yes!

yes!

So yeah…I didn’t win the battle. But I also feel that while being an ugly American, I was a pretty toned down, well-mannered ugly American. It’s funny because generally I am the first person to air grievances on why America sucks. There’s a big joke here that I’m a wanna-be Canadian (it’s true!) but yet in these certain situations I am left longing for my homeland. Where the customers are always right, and customer service is second to none (you think returning used running shoes is revolutionary, one of my clients is a medical marijuana dispensary and we return and exchange WEED for the love of god).

So I wasted £145 on running shoes that hurt my feet. And now am praying these newly ordered shoes work (because it’s a new model of course and that changes everything). I let the ladies on my online running group know that the UK return policy is not as generous as the American one. And have wised up and added “running shoes” back to the list of things I only buy in American…. along with any electronics (Apple, Garmin, Bose), Mexican food items, and pumpkin scented everything.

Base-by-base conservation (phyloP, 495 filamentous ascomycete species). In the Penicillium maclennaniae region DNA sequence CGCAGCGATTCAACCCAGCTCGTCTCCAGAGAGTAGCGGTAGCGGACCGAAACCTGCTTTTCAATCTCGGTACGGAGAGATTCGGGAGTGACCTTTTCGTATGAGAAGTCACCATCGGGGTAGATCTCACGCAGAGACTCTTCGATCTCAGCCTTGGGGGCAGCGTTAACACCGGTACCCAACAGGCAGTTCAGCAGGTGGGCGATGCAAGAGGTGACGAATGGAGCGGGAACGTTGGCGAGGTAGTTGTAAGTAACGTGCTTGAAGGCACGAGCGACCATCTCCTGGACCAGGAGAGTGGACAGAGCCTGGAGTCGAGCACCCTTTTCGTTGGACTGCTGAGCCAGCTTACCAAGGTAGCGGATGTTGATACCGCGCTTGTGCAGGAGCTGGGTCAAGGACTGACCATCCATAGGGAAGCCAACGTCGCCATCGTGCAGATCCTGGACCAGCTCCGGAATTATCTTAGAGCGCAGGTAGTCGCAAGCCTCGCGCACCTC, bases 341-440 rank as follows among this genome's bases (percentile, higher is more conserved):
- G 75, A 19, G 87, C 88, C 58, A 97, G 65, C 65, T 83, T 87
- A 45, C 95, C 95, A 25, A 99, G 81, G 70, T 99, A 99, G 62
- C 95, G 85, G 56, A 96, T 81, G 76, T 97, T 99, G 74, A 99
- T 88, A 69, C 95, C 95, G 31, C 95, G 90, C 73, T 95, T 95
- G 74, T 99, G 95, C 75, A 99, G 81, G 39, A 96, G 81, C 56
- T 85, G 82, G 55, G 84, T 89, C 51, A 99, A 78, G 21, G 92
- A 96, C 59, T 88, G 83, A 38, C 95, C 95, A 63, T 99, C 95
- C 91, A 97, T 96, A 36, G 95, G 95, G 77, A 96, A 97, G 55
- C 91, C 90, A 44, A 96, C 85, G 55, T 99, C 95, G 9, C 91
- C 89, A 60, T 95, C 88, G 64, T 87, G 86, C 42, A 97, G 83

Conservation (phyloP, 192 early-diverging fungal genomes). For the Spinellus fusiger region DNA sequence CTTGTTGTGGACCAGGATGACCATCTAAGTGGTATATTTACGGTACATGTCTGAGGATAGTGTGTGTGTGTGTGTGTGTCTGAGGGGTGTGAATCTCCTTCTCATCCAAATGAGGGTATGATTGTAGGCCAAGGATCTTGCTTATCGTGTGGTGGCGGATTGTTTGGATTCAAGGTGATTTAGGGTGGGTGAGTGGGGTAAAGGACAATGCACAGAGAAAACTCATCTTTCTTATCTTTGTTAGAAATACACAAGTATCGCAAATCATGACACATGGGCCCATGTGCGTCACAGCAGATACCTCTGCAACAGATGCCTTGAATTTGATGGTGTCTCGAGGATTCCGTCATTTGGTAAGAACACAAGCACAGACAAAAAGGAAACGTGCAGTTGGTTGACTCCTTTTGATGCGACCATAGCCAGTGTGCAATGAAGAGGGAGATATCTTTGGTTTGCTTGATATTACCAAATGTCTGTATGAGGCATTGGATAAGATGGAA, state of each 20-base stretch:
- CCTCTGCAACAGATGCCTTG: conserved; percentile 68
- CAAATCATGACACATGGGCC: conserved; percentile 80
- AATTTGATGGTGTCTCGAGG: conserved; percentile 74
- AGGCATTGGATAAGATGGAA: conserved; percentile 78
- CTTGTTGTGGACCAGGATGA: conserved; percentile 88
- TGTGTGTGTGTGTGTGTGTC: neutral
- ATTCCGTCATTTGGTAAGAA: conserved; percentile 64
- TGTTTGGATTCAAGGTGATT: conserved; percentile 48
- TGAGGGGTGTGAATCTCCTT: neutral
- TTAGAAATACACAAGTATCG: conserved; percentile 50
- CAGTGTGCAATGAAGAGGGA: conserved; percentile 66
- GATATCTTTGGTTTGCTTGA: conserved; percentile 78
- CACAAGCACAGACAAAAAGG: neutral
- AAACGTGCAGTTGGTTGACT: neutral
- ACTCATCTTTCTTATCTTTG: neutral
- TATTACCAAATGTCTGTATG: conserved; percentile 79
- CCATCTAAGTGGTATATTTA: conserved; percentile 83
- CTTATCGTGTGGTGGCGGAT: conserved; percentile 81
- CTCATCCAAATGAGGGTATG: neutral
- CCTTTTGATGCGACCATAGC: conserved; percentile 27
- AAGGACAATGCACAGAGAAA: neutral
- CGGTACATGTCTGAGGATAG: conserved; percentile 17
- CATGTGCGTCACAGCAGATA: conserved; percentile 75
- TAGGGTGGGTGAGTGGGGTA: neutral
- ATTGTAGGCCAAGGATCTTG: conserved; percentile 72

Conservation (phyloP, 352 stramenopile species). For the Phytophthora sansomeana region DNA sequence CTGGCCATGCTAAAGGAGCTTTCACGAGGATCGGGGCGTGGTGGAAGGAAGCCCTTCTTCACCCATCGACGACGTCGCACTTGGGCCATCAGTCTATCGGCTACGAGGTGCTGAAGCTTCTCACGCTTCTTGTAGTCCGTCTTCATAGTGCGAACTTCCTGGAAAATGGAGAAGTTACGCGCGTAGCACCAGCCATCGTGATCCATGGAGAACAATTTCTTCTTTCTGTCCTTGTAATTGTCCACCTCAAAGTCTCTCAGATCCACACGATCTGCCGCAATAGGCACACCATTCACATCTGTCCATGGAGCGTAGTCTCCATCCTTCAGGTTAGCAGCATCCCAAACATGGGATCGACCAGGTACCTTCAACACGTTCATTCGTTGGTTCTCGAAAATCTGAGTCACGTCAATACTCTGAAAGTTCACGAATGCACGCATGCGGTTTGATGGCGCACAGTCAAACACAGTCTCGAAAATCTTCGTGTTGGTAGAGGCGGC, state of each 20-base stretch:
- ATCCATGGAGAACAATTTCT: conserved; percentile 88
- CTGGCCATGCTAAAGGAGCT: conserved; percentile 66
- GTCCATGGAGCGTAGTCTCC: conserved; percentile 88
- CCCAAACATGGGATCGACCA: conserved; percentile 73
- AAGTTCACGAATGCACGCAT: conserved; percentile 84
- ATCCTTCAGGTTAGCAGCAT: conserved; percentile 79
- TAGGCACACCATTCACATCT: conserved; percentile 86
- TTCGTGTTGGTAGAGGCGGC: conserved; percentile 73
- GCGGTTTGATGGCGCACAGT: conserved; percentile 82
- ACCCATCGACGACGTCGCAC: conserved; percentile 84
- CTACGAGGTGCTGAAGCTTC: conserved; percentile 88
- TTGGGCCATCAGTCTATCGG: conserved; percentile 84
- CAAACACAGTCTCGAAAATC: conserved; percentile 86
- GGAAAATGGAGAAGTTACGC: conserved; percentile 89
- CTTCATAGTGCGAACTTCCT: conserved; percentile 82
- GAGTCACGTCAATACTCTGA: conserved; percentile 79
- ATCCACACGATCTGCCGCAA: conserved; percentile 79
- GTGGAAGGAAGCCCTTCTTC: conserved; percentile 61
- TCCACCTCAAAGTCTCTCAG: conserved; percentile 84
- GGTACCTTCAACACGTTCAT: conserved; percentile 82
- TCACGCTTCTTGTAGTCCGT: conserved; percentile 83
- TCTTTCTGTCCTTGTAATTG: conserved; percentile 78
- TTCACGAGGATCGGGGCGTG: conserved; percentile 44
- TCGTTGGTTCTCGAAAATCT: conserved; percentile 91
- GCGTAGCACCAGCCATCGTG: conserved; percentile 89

Stella in the Country

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I love country living. Even when its flaw (being far from city-centre) becomes more and more abundant (as our social life gets fuller and fuller). I was a little worried initially about feeling alone and closed off- especially when it came to just having contact with people on a day that E is out of town and I have no reason to go into town. I remember one weekend when we moved to San Diego- E had been sent to New Jersey to work and I didn’t leave my apartment from Friday when I got home from work until Monday morning. Hadn’t unlocked the front door! Man, I kinda dream of a weekend like that now with sweet, sweet hibernation.